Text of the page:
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A man charged with first-degree murder for stabbing another man to death in November at a Stoughton home will undergo a competency evaluation after his lawyers said they had reason to doubt his ability to assist in his defense, a judge ruled Thursday.

Ted Bruno, 49, is charged with first-degree intentional homicide for the stabbing death of Kim M. Gaida, 46, at Gaida’s home on Felland Street on Nov. 27. Since being charged, Bruno has appeared in court several times without a lawyer, after he was declined for representation by the state public defender.

Bruno, who has been in the Dane County Jail since his arrest, hasn’t yet had a preliminary hearing in the case while he’s tried to get a lawyer, telling a judge at one hearing that he was trying to sell some belongings to raise money.

He will return to court for a competency hearing on March 5.

In a letter sent Wednesday to Circuit Judge Valerie Bailey-Rihn, Bruno’s lawyers, state Assistant Public Defenders Tracey Lencioni and Colleen Taylor, requested that Bruno be evaluated.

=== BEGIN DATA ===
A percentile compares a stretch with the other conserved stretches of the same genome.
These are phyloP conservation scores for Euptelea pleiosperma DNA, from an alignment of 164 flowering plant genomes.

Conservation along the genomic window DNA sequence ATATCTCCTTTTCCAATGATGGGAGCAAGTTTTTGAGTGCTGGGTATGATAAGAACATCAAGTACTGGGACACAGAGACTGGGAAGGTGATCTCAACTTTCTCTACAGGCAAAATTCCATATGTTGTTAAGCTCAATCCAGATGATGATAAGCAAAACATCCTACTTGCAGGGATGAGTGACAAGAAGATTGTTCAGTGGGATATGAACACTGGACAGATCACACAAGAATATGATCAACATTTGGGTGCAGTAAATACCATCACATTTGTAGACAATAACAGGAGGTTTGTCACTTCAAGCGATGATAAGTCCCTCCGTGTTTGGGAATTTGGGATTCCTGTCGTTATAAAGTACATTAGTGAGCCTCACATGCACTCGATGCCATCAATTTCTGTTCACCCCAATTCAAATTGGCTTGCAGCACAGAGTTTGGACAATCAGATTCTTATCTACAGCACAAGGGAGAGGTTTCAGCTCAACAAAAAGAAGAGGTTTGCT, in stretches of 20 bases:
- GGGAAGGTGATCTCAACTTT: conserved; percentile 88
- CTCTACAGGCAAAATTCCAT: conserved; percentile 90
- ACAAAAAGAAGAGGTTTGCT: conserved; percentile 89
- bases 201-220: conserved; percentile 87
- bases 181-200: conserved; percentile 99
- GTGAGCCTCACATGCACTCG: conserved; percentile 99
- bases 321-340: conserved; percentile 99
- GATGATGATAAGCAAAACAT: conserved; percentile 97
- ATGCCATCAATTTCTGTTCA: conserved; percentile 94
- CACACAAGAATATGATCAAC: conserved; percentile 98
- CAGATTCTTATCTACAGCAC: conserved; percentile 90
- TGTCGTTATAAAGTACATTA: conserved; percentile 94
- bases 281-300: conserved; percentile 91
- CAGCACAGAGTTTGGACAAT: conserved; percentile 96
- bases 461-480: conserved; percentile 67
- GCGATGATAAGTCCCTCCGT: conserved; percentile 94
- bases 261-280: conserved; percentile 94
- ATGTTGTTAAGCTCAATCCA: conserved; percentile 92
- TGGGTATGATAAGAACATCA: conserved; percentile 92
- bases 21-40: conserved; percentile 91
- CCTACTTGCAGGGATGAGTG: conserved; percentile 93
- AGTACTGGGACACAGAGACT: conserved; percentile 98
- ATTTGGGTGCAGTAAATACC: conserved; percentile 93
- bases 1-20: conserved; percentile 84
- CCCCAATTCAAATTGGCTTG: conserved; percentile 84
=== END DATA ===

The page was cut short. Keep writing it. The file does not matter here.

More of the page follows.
“Counsel believes that Mr. Bruno is not able to understand the proceedings and participate in his own defense,” they wrote. “This is based on recent interactions with Mr. Bruno at the Dane County Jail.”

Lencioni was appointed to Bruno’s case on Jan. 31. Bruno appeared in court with her Thursday, wheeled into court in a jail restraint chair.

A criminal complaint states that Bruno told police he began renting a room in Gaida’s home on Nov. 1. According to the complaint, Bruno told police that Gaida, in a fit of rage, stabbed him first in the kitchen. Bruno said he grabbed a knife and met Gaida near the front door where he used his left hand to pin Gaida’s right hand, which was holding the knife, against the wall. He then stabbed Gaida numerous times.

An autopsy showed that Gaida was stabbed seven times in the front of his body, three times in his back and once in his neck, where a broken knife was found in the wound. He died from a stab wound to the heart, the complaint states.

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Ed Treleven is the courts reporter for the Wisconsin State Journal.